1) In mining contexts this was another word for a fault, a fold in the strata or an intrusion into the vein of coal.
It occurred in Westmorland in 1709, in the sense of vein, and in Scotland as an intrusion in 1805. In Colsterdale, it is recorded several times, e.g. 1702 we have cut a dike which throws the coal down about 3 yards. In Beeston the north side of the dike or horse was referred to in 1787.
2) An excavated trench, a ditch, serving in conjunction with a hedge or wall as a boundary, whether as a field enclosure or part of the major defences of a town, castle or camp.
It was also a water channel, either a free-flowing stream or a man-made drain: 1437 ‘The jurors say that the tenants who are held liable to cleanse the water-courses at Meanlandike, Morehouseloyndikes, etc ... have not cleansed them’, Methley. It is a very common place-name element but remained in use as a vocabulary item and came to describe the ditch, the earth thrown up, and the hedge on the bank: 1599 and of the east parte it is devided from the Moore and Common there ... with A Castne quicksett dyke, North Bierley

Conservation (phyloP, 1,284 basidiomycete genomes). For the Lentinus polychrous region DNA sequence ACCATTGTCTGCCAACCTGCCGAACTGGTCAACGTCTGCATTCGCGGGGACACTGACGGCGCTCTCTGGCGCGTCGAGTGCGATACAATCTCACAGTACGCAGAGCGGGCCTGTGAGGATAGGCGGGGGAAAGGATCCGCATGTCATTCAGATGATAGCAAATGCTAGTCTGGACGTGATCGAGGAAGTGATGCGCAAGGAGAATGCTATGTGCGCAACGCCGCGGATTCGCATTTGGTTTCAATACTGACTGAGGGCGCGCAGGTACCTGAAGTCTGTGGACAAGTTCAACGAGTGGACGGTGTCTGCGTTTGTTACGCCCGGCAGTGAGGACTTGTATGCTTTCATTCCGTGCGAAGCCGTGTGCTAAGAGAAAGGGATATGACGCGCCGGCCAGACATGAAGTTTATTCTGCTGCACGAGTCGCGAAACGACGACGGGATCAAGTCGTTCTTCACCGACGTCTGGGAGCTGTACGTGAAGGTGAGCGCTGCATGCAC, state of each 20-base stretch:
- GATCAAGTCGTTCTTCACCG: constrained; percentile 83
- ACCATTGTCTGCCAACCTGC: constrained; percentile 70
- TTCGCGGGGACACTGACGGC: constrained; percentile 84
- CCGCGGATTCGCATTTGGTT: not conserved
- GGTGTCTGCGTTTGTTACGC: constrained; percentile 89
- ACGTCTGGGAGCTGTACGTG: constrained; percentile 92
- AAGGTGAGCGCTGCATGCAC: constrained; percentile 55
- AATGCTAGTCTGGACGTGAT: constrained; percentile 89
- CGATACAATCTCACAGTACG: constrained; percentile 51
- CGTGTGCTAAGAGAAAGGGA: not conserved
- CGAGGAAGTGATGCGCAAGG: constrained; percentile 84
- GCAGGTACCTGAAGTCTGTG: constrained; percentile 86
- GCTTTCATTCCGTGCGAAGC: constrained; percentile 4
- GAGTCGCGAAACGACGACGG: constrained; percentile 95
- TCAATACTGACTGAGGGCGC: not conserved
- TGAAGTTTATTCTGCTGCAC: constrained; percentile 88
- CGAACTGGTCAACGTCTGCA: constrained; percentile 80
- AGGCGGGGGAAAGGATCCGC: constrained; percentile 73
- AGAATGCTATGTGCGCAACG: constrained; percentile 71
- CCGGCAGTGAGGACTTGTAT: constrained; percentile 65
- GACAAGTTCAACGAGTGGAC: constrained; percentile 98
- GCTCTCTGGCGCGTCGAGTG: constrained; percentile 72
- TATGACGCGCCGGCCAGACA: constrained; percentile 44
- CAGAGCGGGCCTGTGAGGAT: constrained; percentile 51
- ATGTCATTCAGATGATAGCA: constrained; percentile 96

1609 The Inwarren new repared great dyke was throwen downe all on one nyght ... my sister ... have led thether garcell to hedge it with, Brandsby.